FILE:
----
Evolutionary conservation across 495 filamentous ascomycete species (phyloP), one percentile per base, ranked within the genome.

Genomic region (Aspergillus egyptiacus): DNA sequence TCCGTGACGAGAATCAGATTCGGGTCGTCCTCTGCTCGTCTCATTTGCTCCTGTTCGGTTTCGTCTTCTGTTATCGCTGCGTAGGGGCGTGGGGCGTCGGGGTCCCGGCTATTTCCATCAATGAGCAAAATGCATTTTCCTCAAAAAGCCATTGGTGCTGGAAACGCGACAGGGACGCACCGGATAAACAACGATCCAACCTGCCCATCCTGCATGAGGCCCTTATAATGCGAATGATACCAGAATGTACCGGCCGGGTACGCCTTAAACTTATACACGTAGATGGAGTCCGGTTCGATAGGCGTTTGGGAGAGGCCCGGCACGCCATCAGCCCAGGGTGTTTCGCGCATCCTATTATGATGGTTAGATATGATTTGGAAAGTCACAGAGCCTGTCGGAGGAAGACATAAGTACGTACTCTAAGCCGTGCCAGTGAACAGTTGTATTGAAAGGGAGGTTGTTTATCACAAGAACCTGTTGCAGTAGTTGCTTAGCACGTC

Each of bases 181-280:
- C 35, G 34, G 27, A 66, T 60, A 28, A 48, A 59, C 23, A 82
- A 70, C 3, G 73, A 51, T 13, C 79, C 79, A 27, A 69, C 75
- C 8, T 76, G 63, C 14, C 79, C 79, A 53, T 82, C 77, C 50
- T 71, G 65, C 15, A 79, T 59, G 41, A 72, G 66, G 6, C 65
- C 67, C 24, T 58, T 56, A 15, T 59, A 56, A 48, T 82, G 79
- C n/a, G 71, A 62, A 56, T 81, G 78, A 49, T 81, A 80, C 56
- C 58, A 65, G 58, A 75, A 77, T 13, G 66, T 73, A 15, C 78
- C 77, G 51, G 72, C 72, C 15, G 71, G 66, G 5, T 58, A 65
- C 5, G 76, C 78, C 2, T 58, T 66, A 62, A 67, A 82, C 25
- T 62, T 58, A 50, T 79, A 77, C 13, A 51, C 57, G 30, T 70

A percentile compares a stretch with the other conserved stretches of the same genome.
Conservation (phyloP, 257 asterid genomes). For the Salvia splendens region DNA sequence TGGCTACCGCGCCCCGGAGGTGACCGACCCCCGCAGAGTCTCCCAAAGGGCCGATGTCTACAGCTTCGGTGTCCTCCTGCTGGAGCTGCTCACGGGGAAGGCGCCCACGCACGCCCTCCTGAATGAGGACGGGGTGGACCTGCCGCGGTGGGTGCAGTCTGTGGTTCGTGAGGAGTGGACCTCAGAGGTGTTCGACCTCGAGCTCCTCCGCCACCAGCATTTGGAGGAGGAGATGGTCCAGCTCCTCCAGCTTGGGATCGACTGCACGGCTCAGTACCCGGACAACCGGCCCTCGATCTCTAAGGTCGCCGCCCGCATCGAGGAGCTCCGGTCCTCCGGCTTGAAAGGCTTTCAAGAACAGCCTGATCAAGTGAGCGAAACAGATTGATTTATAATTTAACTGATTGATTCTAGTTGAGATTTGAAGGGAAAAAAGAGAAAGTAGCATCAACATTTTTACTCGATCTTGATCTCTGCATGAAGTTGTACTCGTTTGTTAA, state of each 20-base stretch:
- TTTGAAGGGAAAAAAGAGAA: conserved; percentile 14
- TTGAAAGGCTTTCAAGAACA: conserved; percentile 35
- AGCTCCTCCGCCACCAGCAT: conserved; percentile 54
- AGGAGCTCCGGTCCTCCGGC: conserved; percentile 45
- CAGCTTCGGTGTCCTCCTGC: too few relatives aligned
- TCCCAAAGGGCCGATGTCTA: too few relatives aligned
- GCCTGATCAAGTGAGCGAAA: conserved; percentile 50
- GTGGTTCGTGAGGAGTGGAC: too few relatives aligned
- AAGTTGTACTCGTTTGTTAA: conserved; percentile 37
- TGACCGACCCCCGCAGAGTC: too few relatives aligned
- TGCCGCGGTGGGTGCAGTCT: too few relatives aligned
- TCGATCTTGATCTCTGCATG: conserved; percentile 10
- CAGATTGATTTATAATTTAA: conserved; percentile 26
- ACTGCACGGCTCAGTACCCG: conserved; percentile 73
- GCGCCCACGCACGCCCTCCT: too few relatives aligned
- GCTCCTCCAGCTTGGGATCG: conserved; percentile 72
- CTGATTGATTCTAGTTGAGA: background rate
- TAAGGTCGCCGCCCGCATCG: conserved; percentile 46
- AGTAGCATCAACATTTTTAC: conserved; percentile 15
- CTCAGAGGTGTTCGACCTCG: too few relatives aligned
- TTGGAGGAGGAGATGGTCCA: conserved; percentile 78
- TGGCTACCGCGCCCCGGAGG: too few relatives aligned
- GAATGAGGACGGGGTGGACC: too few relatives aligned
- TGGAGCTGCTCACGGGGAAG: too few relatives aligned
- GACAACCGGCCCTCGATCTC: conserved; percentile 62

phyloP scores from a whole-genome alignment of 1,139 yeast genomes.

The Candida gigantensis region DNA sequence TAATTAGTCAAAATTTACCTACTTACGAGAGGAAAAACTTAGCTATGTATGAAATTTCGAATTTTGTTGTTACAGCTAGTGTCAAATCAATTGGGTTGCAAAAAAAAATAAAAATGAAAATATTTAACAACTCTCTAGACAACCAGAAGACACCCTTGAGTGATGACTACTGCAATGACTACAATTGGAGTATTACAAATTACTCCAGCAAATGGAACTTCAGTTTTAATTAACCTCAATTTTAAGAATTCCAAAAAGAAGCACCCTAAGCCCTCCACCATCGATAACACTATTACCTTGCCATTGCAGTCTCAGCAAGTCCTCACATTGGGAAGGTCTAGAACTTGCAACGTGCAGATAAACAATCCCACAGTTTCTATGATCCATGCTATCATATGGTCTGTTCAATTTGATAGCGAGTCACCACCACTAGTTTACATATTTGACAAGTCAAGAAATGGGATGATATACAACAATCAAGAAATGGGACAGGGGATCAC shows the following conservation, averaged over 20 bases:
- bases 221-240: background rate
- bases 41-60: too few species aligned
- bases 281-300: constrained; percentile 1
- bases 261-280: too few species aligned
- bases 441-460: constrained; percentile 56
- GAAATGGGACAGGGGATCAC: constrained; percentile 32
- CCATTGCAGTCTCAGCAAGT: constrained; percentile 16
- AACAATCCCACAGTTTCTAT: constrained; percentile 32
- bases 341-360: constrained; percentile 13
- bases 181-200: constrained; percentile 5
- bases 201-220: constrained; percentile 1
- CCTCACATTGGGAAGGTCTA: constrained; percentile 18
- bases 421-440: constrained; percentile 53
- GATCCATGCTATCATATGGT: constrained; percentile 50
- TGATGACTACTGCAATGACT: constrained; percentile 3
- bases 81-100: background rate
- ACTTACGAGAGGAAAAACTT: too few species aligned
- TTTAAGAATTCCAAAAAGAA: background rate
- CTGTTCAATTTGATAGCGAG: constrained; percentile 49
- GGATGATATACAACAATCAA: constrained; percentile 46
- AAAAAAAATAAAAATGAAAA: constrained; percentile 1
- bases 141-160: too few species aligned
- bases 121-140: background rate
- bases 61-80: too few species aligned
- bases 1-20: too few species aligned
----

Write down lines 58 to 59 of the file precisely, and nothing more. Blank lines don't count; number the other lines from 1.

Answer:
- bases 81-100: background rate
- ACTTACGAGAGGAAAAACTT: too few species aligned